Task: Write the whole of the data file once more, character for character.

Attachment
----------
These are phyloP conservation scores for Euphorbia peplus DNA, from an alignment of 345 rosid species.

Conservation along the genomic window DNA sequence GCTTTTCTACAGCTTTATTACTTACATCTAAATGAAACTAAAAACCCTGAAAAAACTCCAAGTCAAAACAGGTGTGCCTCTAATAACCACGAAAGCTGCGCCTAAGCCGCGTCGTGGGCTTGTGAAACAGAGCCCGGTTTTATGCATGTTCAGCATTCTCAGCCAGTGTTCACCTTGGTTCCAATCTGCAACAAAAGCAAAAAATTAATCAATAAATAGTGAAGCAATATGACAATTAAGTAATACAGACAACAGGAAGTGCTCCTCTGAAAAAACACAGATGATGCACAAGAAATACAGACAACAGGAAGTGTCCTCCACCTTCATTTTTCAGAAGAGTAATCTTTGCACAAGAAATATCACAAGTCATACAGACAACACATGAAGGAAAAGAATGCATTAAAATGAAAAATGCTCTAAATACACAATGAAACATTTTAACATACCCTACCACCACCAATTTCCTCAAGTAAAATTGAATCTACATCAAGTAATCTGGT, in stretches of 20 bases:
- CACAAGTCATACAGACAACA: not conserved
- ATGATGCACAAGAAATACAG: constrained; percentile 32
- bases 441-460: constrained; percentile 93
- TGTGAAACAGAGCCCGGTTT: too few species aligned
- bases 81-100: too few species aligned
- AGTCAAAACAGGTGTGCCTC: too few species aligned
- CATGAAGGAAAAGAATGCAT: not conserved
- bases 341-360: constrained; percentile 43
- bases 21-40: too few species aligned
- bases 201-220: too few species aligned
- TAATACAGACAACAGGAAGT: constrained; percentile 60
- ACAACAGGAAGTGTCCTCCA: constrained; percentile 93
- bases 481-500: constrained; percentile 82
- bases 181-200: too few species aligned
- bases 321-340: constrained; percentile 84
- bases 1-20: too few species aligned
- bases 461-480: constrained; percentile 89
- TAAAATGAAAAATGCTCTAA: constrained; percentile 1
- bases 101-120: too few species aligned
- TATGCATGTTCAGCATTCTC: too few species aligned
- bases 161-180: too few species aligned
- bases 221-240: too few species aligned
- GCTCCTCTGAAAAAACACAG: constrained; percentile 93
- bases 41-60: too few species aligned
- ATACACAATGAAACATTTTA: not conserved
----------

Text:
These are phyloP conservation scores for Euphorbia peplus DNA, from an alignment of 345 rosid species.

Conservation along the genomic window DNA sequence GCTTTTCTACAGCTTTATTACTTACATCTAAATGAAACTAAAAACCCTGAAAAAACTCCAAGTCAAAACAGGTGTGCCTCTAATAACCACGAAAGCTGCGCCTAAGCCGCGTCGTGGGCTTGTGAAACAGAGCCCGGTTTTATGCATGTTCAGCATTCTCAGCCAGTGTTCACCTTGGTTCCAATCTGCAACAAAAGCAAAAAATTAATCAATAAATAGTGAAGCAATATGACAATTAAGTAATACAGACAACAGGAAGTGCTCCTCTGAAAAAACACAGATGATGCACAAGAAATACAGACAACAGGAAGTGTCCTCCACCTTCATTTTTCAGAAGAGTAATCTTTGCACAAGAAATATCACAAGTCATACAGACAACACATGAAGGAAAAGAATGCATTAAAATGAAAAATGCTCTAAATACACAATGAAACATTTTAACATACCCTACCACCACCAATTTCCTCAAGTAAAATTGAATCTACATCAAGTAATCTGGT, in stretches of 20 bases:
- CACAAGTCATACAGACAACA: not conserved
- ATGATGCACAAGAAATACAG: constrained; percentile 32
- bases 441-460: constrained; percentile 93
- TGTGAAACAGAGCCCGGTTT: too few species aligned
- bases 81-100: too few species aligned
- AGTCAAAACAGGTGTGCCTC: too few species aligned
- CATGAAGGAAAAGAATGCAT: not conserved
- bases 341-360: constrained; percentile 43
- bases 21-40: too few species aligned
- bases 201-220: too few species aligned
- TAATACAGACAACAGGAAGT: constrained; percentile 60
- ACAACAGGAAGTGTCCTCCA: constrained; percentile 93
- bases 481-500: constrained; percentile 82
- bases 181-200: too few species aligned
- bases 321-340: constrained; percentile 84
- bases 1-20: too few species aligned
- bases 461-480: constrained; percentile 89
- TAAAATGAAAAATGCTCTAA: constrained; percentile 1
- bases 101-120: too few species aligned
- TATGCATGTTCAGCATTCTC: too few species aligned
- bases 161-180: too few species aligned
- bases 221-240: too few species aligned
- GCTCCTCTGAAAAAACACAG: constrained; percentile 93
- bases 41-60: too few species aligned
- ATACACAATGAAACATTTTA: not conserved